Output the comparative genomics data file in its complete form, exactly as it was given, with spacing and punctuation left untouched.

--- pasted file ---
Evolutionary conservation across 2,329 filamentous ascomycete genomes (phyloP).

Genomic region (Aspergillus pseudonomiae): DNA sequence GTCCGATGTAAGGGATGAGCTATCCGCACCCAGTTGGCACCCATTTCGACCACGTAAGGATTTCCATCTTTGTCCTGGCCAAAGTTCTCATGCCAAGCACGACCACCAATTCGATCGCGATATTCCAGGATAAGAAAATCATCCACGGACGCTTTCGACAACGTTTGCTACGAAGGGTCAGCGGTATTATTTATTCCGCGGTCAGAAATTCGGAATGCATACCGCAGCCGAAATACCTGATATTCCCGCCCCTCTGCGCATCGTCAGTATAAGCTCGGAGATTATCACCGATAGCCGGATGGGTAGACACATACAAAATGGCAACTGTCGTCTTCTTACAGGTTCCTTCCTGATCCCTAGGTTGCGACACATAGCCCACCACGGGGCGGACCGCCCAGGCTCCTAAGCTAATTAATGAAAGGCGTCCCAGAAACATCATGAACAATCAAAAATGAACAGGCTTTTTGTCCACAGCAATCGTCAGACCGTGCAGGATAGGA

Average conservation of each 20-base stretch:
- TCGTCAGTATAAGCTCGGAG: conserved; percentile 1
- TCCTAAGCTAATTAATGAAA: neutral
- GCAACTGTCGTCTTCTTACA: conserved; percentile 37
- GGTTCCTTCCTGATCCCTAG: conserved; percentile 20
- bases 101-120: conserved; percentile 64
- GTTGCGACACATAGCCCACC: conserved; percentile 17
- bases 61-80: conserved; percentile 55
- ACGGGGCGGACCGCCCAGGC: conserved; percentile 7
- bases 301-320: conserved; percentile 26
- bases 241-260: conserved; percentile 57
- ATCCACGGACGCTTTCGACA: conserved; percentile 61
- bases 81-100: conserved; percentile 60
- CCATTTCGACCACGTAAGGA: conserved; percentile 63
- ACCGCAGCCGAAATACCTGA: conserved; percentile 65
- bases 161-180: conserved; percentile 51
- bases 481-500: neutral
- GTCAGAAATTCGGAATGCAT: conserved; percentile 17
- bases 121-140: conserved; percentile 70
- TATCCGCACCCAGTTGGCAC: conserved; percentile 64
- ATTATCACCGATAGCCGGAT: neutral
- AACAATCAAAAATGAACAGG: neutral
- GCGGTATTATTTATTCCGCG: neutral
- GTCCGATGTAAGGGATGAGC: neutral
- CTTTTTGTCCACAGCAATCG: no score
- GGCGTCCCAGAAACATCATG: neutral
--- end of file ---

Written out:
Evolutionary conservation across 2,329 filamentous ascomycete genomes (phyloP).

Genomic region (Aspergillus pseudonomiae): DNA sequence GTCCGATGTAAGGGATGAGCTATCCGCACCCAGTTGGCACCCATTTCGACCACGTAAGGATTTCCATCTTTGTCCTGGCCAAAGTTCTCATGCCAAGCACGACCACCAATTCGATCGCGATATTCCAGGATAAGAAAATCATCCACGGACGCTTTCGACAACGTTTGCTACGAAGGGTCAGCGGTATTATTTATTCCGCGGTCAGAAATTCGGAATGCATACCGCAGCCGAAATACCTGATATTCCCGCCCCTCTGCGCATCGTCAGTATAAGCTCGGAGATTATCACCGATAGCCGGATGGGTAGACACATACAAAATGGCAACTGTCGTCTTCTTACAGGTTCCTTCCTGATCCCTAGGTTGCGACACATAGCCCACCACGGGGCGGACCGCCCAGGCTCCTAAGCTAATTAATGAAAGGCGTCCCAGAAACATCATGAACAATCAAAAATGAACAGGCTTTTTGTCCACAGCAATCGTCAGACCGTGCAGGATAGGA

Average conservation of each 20-base stretch:
- TCGTCAGTATAAGCTCGGAG: conserved; percentile 1
- TCCTAAGCTAATTAATGAAA: neutral
- GCAACTGTCGTCTTCTTACA: conserved; percentile 37
- GGTTCCTTCCTGATCCCTAG: conserved; percentile 20
- bases 101-120: conserved; percentile 64
- GTTGCGACACATAGCCCACC: conserved; percentile 17
- bases 61-80: conserved; percentile 55
- ACGGGGCGGACCGCCCAGGC: conserved; percentile 7
- bases 301-320: conserved; percentile 26
- bases 241-260: conserved; percentile 57
- ATCCACGGACGCTTTCGACA: conserved; percentile 61
- bases 81-100: conserved; percentile 60
- CCATTTCGACCACGTAAGGA: conserved; percentile 63
- ACCGCAGCCGAAATACCTGA: conserved; percentile 65
- bases 161-180: conserved; percentile 51
- bases 481-500: neutral
- GTCAGAAATTCGGAATGCAT: conserved; percentile 17
- bases 121-140: conserved; percentile 70
- TATCCGCACCCAGTTGGCAC: conserved; percentile 64
- ATTATCACCGATAGCCGGAT: neutral
- AACAATCAAAAATGAACAGG: neutral
- GCGGTATTATTTATTCCGCG: neutral
- GTCCGATGTAAGGGATGAGC: neutral
- CTTTTTGTCCACAGCAATCG: no score
- GGCGTCCCAGAAACATCATG: neutral